Last night's Eureka saw the debut of Felicia Day as hyperactive astrophysicist Dr. Holly Marten, and, in true Eureka fashion, she almost accidentally destroyed the town on her very first day. Yep...she'll fit in quite nicely.
"Reprise" is a pretty typical Eureka episode, excepting of course the introduction of nerd favorite Felicia Day. After last week's mishap with the faster-than-light drive, the government has sent Dr. Marten to evaluate the future of Eureka, which Fargo takes as a sure sign he's about to be fired. He deals with this little problem by zapping Holly with the FTL drive, which he's pretty sure will kill her. Thankfully, it doesn't, but that's just the start of some deeply weird behavior.
When Zane fails in his attempt to find out from Jo the truth about the original timeline, he goes and burns down her house with a flamethrower. (How many times now has Jo's house been destroyed? Without looking it up, I'm going to say...three times.) Jack, who is supposed to be taking the day off to look after Allison's kids, realizes that people are being hypnotized by the music they're listening to, even if it means killing people, engaging in wanton property destruction...or creating an ever-growing bubble that will freeze Eureka in time forever.
I know Eureka is supposed to be a light, fluffy show, but it kind of amazes me how much you have to think through some of these plots for them to make any sense. "Reprise" is particularly guilty of that - the time bubble threat and the music hypnosis threat sync up, but only barely, and the actual logic of where the time bubble is at any given point can be a bit hard to figure out.
Honestly, the stasis field was probably just a contrivance too far, and it might have been a better call for the episode just to stick to people taking their favorite songs far too literally, and how that inevitably causes everyone to rip each other apart. Also, it would have been nice to know whether Kevin himself was affected by a song and that's why he was acting so uncontrollably, or if that's just who he is normally. I guess the fact that he never mentions having listened to a song points to the latter, but still...it's such an obvious alternative interpretation that it would have been good for him to confirm one way or the other if he had listened to a song. Or perhaps Eureka is trying out some understated ambiguity in its old age? [EDIT: As many of you have pointed out, Kevin was listening to cop-related songs, which explains at least part of his behavior. Apologies for the oversight on my part.]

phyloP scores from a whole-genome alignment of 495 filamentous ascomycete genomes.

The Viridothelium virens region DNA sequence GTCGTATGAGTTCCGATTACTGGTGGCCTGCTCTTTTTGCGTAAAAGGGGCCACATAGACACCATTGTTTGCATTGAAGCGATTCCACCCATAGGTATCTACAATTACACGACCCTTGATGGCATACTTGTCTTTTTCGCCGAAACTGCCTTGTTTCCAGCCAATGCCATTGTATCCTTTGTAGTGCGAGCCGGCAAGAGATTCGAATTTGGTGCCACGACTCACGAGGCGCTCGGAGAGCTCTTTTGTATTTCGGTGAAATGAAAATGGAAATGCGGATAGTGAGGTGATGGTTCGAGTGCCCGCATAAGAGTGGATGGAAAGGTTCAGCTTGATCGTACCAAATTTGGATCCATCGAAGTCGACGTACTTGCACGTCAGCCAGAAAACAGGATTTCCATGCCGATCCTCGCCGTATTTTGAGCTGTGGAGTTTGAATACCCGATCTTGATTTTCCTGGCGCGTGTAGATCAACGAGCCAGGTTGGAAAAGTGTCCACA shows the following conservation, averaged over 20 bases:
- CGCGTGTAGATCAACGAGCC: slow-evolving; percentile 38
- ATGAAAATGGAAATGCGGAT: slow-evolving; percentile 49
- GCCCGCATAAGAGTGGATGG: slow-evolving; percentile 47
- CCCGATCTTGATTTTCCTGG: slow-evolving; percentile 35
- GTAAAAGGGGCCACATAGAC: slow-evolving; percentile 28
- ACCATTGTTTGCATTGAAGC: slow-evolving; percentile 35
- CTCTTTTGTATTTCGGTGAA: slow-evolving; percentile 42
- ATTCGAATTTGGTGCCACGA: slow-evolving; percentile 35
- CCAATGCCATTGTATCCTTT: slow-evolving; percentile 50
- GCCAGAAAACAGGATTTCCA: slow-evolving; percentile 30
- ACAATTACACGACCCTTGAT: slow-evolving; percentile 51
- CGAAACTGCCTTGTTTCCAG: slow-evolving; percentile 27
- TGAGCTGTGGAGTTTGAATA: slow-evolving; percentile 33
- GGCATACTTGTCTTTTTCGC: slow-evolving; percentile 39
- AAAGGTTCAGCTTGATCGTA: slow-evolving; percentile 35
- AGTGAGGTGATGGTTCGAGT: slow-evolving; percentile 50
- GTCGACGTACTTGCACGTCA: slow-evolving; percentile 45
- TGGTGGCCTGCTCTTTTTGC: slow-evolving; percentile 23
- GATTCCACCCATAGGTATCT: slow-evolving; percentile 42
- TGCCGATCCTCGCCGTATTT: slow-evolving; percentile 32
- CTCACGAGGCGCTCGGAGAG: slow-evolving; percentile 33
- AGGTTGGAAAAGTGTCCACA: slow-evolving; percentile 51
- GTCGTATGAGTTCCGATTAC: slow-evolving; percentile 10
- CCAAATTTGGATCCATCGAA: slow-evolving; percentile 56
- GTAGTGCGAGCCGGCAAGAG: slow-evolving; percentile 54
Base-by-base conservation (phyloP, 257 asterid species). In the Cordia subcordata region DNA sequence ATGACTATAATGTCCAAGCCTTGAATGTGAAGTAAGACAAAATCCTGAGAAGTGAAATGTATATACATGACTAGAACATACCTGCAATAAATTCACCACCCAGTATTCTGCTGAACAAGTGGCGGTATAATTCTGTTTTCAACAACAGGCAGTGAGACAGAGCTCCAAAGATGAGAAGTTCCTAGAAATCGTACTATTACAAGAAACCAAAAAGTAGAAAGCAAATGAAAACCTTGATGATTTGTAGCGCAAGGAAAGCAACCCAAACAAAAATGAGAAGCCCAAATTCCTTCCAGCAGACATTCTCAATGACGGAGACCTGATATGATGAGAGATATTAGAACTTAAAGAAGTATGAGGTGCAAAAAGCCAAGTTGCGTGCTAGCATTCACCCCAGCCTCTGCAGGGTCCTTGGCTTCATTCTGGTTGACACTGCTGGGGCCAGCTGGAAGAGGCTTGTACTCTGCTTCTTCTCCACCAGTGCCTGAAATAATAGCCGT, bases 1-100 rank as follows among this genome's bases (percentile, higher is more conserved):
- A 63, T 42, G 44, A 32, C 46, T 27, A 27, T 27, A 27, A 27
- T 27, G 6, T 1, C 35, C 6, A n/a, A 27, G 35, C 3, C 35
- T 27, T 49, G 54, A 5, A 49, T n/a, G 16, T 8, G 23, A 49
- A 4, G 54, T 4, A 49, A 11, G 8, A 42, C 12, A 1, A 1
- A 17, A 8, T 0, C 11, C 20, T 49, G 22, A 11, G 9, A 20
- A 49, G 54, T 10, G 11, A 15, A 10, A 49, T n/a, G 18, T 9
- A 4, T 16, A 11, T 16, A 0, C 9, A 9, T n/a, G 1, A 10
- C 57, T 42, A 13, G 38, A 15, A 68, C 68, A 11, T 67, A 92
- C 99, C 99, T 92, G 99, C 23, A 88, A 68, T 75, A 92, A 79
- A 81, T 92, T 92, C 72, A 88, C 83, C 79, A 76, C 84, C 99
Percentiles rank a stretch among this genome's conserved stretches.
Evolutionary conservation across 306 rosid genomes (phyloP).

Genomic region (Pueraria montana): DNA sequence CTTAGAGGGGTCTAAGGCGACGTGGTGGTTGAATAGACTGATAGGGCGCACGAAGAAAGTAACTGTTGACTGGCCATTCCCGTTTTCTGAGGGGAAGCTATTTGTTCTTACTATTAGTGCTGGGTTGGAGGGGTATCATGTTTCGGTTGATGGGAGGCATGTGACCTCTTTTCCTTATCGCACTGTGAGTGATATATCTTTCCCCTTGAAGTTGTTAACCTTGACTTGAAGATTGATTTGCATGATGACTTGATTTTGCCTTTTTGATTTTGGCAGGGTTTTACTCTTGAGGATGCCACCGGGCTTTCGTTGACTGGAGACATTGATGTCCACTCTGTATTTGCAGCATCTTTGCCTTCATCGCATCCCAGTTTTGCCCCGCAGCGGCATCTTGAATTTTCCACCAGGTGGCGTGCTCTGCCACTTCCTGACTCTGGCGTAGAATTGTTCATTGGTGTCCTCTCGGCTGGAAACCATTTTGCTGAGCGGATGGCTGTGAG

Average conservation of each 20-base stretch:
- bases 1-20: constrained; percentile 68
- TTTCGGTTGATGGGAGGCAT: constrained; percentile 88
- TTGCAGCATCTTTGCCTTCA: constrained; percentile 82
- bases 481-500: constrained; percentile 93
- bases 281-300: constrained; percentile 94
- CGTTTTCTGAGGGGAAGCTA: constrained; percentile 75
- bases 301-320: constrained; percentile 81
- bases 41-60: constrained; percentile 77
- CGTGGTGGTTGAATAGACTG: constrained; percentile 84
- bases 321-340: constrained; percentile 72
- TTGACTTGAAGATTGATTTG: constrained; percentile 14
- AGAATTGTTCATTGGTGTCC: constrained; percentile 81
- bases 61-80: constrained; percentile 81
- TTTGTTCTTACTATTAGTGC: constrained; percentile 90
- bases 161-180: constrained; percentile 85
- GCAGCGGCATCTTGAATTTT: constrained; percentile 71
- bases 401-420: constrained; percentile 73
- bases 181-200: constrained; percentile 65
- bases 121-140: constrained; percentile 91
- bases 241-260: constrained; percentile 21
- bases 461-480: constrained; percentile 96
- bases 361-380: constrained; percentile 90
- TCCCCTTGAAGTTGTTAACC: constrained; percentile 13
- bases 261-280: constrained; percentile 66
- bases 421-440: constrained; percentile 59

As for Felicia Day as Dr. Holly Marten...well, manic doesn't really begin to describe it. This is one of those characters that's on a constant razor's edge between being an actual person and just a big bag of quirks. To be sure, Day is a fun to watch, and she gets the most out of the character as written, but yeah...if everyone involved doesn't know exactly what they're doing with Holly, she's going to get very irritating very fast. But hey - at least it's a nice change from the season-long guest star being a sharp-tongued, vaguely mysterious jerk with possibly sinister motives, as has been the case for the past couple of iterations of the show.
The one thing I will say for "Reprise" is that it probably works a bit better when watched again, if only because some of the stuff in it won't seem as pointless anymore. The show doesn't generally use a ton of pop music, so in the early going I honestly figured they were just trying to blow through their music licencing budget as quickly and as intrusively as possible. (Personally, I don't like a ton of well-known pop music blasted in a TV show or movie - that's a big problem I have with Forrest Gump, for instance.) At least all that music doesn't seem quite so crowbarred in when viewed in retrospect.
And then there's the Allison subplot, which seemed like the most superfluous thing the show had ever done. (I figured it might just be an excuse to get Salli Richardson-Whitfield out of the way so that she could direct the episode, but this isn't the episode she's directing.) I kept waiting for the other shoe to drop and for something interesting to happen, and sure enough, just as I had given up all hope, I get hit with a huge plot twist at the end of the episode.
I'm afraid the big reveal doesn't completely undo how tedious the subplot was, but at least it served some purpose I guess. Even if that purpose was bringing back Beverly Barlowe, the show's would-be villainness if her motivations weren't so incoherent. Honestly, she's really a holdover from the original conception of the show, which was way too mired in convoluted mythology (seriously people, that freaking artifact), and her return during the James Callis plot last year didn't do much for me. And I say that as someone who really wants to like the character - or at least I like Debrah Farentino in the role.
I guess that's my big takeaway from "Reprise" - it teases a bunch of stuff that could be really great, or they could stop the show dead in its tracks. If I had to guess, Dr. Holly Marten is probably more of the former, and the return of Beverly Barlowe is the latter. Of course, I'd be more than happy to be proved only 50% right about that...as long as it's the right 50%, that is.